Unexpected Signs Of Mid-Life Crisis And Myths Associated With It

Lifestyle & Health

August 27, 2018 04:03 By Fabiosa

Approaching the 40th birthday a person begins to expect a mid-life crisis, even though everybody hopes that it won’t happen to them. Apathy, irritability, anxiety, insecurity, discontent, desire to stay young and change everything are common signs of this phenomenon, but there is another side to it.

If you are on the verge of a crisis

It is generally believed that people experience a mid-life crisis between the ages of 45 and 64. It can be quick or particularly lengthy. Moreover, not everybody actually has it. Still, a person can recognize the approach of a mid-life crisis and make a conscious effort to mitigate its effects.

1. Impulse buying

Uncertainty breeds a desire for self-affirmation. For this reason, people on the verge of a mid-life crisis make exorbitant purchases, even if they can’t afford them. It can be cars, jewelry, antiques, or even spending too much on rejuvenation.

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2. Comparison and envy

The approaching crisis can be evidenced by the fact that people start to compare themselves to others more often and evaluate their own success. This usually leads to two outcomes: either a person starts envying, or becomes more conceited. Both options are flawed. The first one is fraught with more stress, while the second enhances dissatisfaction with life and promotes a desire to leave everything to start anew. There is only one way out – don’t weigh your achievements against the others’.

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3. “Bad” days

Over the years we begin to analyze everything more deeply and take things more seriously. This is how we explain our tendency to reflect and the fact that we have way more “bad” days than in carefree younger years. Don’t take every failure or trouble too close.

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4. Sense of deja vu

Our rich life experience makes us increasingly sure that we know exactly “how it is going to end”. The feeling of deja vu creates additional emotional pressure and aggravates the situation. In this case, you can set 3-5 important life goals and analyze what will happen if you change nothing. Or you can venture to do something new.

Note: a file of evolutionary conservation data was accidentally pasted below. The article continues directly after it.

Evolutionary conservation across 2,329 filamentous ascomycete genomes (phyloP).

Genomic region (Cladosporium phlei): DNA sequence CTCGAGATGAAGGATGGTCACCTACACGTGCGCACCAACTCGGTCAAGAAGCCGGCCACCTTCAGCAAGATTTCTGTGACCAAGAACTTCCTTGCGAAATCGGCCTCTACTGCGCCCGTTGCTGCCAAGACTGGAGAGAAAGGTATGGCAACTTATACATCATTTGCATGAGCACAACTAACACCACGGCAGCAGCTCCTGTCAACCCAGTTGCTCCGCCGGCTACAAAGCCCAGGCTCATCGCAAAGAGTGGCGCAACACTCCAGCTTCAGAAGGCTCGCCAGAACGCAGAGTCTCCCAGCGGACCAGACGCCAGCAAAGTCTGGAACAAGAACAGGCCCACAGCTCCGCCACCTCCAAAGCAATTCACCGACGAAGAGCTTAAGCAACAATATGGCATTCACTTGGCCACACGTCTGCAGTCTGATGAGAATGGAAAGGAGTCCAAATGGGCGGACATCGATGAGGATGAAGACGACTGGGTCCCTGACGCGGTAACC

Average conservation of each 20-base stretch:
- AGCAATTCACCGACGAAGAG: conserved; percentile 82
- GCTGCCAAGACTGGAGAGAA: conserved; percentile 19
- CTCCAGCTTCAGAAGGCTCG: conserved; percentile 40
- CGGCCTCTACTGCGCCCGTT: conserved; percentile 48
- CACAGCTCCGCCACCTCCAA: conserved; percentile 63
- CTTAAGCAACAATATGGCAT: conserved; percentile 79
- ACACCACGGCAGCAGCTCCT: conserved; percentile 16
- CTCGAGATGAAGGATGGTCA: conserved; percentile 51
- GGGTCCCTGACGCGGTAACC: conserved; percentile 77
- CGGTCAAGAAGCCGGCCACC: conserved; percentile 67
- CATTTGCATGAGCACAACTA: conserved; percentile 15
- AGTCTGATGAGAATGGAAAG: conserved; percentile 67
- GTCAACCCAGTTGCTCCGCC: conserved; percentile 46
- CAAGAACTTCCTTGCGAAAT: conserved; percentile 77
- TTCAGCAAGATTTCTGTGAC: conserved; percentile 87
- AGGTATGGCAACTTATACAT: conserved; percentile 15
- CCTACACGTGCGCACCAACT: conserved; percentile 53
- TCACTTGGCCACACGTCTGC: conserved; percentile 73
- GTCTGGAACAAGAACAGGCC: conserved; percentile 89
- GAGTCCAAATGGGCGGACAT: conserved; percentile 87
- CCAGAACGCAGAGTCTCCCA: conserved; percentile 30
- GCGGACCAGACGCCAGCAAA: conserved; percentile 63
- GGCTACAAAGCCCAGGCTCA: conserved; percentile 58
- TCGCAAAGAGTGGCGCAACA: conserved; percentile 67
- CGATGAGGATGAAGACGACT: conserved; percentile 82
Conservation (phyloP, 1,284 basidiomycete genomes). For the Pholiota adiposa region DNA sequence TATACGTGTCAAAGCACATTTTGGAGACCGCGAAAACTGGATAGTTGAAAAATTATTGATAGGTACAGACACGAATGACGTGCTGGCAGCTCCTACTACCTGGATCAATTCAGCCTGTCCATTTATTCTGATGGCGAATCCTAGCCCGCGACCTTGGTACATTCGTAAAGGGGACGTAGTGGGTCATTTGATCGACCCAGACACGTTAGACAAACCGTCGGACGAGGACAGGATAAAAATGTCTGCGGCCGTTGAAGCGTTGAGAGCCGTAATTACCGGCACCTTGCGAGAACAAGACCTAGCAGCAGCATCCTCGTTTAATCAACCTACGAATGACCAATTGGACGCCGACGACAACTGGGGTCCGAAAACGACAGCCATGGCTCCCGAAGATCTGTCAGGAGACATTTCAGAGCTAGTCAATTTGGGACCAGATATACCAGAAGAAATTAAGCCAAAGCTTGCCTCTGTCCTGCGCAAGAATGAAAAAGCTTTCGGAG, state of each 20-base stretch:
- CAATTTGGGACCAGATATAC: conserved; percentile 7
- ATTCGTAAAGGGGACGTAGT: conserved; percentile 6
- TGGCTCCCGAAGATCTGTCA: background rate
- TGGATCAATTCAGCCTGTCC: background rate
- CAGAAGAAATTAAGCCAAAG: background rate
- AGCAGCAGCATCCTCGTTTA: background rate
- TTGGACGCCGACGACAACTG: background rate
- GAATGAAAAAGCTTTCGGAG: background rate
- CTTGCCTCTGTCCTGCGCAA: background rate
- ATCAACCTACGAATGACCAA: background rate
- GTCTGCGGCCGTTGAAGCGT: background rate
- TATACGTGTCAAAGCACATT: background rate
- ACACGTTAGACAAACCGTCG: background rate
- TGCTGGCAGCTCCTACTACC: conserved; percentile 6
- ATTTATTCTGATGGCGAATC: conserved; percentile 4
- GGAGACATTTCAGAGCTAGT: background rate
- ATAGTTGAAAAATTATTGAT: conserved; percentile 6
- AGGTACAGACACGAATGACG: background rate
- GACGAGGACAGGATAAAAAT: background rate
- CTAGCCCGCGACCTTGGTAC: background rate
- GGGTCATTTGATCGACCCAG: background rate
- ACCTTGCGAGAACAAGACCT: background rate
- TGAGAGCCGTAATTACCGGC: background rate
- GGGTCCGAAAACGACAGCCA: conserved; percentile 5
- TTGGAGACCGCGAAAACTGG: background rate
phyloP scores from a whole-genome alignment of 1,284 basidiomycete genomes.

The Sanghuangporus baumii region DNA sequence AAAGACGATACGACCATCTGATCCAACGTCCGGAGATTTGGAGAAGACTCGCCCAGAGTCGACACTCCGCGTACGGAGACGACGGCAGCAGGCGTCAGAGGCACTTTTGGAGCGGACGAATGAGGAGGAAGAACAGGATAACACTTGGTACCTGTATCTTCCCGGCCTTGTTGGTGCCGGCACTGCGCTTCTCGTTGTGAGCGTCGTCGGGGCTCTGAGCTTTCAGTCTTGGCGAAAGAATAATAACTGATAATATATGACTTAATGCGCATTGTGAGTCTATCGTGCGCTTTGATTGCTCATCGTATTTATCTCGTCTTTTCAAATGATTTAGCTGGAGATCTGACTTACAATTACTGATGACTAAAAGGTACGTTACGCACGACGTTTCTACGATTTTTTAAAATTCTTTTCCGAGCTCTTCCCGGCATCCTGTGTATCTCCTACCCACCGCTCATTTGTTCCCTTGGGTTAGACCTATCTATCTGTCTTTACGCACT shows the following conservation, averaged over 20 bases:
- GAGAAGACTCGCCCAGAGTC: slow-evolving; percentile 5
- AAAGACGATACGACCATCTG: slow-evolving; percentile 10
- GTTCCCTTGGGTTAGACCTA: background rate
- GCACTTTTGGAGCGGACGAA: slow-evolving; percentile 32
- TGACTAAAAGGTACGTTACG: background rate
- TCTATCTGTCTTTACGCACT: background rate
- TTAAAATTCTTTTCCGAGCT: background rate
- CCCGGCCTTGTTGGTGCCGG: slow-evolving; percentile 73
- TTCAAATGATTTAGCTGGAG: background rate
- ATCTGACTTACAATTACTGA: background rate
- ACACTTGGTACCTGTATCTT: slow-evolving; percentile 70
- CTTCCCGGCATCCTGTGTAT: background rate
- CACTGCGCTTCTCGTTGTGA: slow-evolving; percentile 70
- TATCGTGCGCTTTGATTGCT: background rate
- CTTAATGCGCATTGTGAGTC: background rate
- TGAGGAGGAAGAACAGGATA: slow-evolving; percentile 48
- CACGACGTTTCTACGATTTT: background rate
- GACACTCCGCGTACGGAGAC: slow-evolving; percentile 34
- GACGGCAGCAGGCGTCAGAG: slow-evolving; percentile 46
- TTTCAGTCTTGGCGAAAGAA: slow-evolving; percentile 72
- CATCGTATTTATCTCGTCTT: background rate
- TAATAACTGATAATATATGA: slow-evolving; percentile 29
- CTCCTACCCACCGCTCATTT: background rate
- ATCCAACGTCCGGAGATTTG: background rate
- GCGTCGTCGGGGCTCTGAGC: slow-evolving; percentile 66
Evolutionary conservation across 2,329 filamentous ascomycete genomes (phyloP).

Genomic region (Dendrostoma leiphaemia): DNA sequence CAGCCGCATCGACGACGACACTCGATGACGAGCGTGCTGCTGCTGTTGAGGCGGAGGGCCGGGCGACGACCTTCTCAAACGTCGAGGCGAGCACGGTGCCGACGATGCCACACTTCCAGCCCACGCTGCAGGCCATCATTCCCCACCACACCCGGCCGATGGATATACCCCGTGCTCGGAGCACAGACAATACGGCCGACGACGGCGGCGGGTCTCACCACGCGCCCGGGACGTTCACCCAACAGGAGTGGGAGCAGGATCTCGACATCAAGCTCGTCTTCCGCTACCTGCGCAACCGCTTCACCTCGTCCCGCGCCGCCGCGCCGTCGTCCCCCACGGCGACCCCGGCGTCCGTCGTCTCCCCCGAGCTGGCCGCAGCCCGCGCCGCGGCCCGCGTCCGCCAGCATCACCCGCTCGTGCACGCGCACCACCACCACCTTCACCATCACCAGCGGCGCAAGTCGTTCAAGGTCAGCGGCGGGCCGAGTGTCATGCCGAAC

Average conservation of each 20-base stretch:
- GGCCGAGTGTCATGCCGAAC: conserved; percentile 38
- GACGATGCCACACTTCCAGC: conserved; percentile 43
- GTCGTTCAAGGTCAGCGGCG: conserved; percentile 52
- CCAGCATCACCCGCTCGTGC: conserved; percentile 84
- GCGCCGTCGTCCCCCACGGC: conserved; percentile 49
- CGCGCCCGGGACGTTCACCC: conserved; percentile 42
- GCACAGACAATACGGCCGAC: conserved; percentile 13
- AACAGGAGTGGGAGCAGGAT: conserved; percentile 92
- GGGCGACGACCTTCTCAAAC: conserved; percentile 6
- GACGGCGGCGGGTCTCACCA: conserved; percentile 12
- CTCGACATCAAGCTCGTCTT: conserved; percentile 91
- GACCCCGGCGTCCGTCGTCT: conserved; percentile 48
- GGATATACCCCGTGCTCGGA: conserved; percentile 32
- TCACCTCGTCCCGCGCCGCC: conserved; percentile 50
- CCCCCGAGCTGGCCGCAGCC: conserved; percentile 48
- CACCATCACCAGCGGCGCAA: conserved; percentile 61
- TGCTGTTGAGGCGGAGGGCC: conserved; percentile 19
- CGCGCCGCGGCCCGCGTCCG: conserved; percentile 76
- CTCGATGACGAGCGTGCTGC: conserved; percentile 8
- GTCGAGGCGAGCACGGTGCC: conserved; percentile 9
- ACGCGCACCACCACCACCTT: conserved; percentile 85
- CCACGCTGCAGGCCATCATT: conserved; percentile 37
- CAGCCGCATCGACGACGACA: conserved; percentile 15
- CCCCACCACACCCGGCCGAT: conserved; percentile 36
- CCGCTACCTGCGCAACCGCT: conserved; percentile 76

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5. Change of goals

Usually, by the age of 45-50 people have already achieved a lot and suddenly realize that the things they worked hard for don’t mean anything anymore. Favorite business turns into routine, the family into a burden, the house into a cage. Don’t think that you have stopped in development. Cut yourself some slack, determine what matters at this stage of your life and schedule a new plan of action.

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Myths and misconceptions

There is so much information about a mid-life crisis that we begin to subconsciously “prepare” ourselves for it (vent our frustration or notice previously uncharacteristic fears). Here are the most common misconceptions:

1. Feeling discontent and a desire for a radical change is mandatory

It is believed that a person going through a mid-life crisis experiences changes in behavior and character. But this is not so simply because not everybody really feels dispirited, deceived, or discontent. Don’t turn into a grouch only because you are “supposed to.”

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2. There is no happiness

A mid-life crisis is a transition period, the same as in youth. Old priorities have become irrelevant, and new ones have not yet been formed, thus creating a conflict of ambitions. This is not anybody’s fault - it just takes time.

3. The best years are behind

Aging has a positive effect, too - it makes a person more positive and balanced, teaches to rejoice in small and familiar things. Of course, there are many things (for example, a parachute jump) that are better done before reaching 50, but there can be plenty of pleasant moments in life after this milestone.

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Middle adulthood is not the peak point. About 15 years ago, economists suggested a theory that the happiness and satisfaction follows a U-shaped curve, with the lowest section in the mid-life. According to this theory, the emotional component of human life approaches its peak later.

Remember that a mid-life crisis is only a notion, as psychologists have not yet scientifically proven the existence of this phenomenon. We use it to explain natural changes that occur at a certain stage, and you may not find it as bad as they say.

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The material in this article is for informational purposes only and does not replace the advice of a certified specialist.